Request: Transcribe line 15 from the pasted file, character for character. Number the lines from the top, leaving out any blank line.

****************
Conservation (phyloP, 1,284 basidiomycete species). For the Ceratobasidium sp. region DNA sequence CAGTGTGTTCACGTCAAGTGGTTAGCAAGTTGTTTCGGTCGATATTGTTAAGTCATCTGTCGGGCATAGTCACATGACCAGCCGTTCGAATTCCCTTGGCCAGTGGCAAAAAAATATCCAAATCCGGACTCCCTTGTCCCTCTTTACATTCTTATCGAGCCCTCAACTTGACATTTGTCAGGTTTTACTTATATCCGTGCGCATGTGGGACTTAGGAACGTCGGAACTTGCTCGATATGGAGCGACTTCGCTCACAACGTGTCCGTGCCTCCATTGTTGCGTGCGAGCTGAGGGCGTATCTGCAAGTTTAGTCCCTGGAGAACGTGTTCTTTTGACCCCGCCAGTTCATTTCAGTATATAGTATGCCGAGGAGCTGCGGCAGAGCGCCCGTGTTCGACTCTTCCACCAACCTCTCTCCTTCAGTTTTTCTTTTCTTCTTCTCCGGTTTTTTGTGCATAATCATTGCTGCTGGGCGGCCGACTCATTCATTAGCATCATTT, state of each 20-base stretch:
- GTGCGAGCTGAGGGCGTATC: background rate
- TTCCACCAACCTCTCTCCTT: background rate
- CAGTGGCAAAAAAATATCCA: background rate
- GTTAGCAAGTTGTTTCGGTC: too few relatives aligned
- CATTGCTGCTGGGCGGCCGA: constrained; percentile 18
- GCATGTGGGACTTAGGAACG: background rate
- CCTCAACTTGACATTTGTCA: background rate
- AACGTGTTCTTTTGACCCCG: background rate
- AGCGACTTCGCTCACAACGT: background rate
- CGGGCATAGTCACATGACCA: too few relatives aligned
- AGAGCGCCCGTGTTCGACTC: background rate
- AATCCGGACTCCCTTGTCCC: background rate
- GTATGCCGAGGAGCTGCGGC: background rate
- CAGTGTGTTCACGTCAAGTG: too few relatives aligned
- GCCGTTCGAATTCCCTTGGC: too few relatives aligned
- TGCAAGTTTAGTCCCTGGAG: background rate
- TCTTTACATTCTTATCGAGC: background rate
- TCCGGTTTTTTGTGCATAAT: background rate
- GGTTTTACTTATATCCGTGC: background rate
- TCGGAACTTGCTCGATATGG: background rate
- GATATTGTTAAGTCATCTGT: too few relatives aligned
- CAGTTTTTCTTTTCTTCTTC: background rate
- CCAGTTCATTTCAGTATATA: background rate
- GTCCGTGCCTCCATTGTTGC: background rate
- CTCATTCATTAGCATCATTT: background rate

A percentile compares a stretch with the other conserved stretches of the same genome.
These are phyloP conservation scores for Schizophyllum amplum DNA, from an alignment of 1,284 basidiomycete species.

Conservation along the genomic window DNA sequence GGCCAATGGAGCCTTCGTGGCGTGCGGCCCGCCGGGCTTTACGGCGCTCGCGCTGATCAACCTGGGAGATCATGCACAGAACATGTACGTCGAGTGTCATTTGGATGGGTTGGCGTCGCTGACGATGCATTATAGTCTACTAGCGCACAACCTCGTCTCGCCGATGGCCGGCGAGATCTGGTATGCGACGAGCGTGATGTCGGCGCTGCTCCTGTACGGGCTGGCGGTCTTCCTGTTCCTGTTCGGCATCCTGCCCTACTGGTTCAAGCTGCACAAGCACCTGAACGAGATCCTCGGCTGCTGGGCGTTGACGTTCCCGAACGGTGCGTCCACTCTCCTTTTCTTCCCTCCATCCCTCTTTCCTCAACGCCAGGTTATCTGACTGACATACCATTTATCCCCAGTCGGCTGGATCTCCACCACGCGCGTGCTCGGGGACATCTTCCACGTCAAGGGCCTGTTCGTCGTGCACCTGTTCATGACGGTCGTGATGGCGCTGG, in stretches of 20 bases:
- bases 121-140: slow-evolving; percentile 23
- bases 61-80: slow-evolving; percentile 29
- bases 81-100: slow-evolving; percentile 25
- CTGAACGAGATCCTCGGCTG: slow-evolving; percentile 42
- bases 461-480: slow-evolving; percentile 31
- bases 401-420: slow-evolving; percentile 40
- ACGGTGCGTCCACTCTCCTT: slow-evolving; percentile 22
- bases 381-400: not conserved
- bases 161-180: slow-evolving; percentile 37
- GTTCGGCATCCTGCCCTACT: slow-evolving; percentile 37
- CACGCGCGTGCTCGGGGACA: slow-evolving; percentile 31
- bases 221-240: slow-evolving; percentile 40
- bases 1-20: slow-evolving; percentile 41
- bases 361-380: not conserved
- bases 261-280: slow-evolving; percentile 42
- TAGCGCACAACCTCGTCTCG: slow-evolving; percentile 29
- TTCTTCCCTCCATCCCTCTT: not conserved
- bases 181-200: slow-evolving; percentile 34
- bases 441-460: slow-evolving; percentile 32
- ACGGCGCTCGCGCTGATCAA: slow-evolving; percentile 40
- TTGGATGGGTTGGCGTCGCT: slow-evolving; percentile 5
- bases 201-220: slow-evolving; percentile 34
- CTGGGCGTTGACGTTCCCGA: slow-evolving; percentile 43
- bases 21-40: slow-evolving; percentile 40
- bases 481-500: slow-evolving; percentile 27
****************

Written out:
- CAGTGTGTTCACGTCAAGTG: too few relatives aligned